|I've been very fond of these shoes, but it's time to meet|
their replacement. Today at the Indy Mini expo, I hope.
Shoes are tricky, because they're easily the most expensive and the most complicated part of any runner's gear--they have so many kinds of materials in their construction, after all--yet their useful life as running shoes is pretty short (between 500-1000 miles, although most experts will caution that you start playing with fire if you push it to the higher end of the range). I can generally tell when my shoes need replacing by how my feet and ankles feel--when they start getting weird pains, I change out my shoes, which for me is usually around 700 miles.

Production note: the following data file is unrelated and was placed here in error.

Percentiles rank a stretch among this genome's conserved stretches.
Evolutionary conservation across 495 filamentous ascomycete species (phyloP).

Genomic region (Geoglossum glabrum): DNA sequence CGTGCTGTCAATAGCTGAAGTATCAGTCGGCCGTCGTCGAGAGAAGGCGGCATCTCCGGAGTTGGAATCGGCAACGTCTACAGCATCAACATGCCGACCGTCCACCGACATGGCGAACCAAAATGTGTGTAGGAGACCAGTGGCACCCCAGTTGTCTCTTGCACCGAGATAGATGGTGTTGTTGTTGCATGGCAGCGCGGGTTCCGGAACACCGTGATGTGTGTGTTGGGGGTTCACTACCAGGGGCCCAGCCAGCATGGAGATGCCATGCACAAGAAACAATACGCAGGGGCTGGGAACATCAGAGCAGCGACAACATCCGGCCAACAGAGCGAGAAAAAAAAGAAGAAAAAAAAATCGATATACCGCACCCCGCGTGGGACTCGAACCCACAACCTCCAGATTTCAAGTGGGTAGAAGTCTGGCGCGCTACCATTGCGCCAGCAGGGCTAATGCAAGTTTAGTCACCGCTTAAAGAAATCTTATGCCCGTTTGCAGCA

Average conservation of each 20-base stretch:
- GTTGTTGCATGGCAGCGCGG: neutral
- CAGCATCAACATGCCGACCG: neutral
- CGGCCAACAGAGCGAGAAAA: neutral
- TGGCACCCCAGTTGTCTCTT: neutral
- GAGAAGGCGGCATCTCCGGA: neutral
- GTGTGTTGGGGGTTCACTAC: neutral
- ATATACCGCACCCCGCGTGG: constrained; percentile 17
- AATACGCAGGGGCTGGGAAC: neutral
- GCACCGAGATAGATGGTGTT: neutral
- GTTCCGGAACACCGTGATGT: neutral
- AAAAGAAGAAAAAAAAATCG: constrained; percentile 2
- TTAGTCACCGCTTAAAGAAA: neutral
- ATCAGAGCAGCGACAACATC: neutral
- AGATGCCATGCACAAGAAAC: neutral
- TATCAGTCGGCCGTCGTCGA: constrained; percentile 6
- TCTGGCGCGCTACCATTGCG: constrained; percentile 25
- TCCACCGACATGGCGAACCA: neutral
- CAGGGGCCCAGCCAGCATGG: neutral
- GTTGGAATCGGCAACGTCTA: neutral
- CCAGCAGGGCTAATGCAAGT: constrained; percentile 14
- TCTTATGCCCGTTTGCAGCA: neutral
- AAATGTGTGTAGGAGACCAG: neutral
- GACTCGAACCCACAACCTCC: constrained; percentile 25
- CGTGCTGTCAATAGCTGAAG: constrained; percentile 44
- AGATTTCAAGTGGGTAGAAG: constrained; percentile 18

But what to do with them? The landfill is a terrible option, but thrift stores won't always take slightly-broken shoes with open arms, either. Planet Aid will send them to developing countries, Nike will upcycle them into tracks and other cool things, and some gardening types (hey, that's me!) will use them as planters for a couple seasons. I've also occasionally unloaded them onto friends who don't mind free, slightly-used shoes, especially when Mizuno goes a bit crazy and makes my preferred shoe model in pink, as they do from time to time. Ugh, no way will I downgrade those to my everyday shoes. It's bad enough having to wear pink while running.
As with pretty much everything, shoe recycling/reusing takes a bit of thought and maybe some time to research good options, but there's almost certainly something that can be done with your old shoes besides tossing them.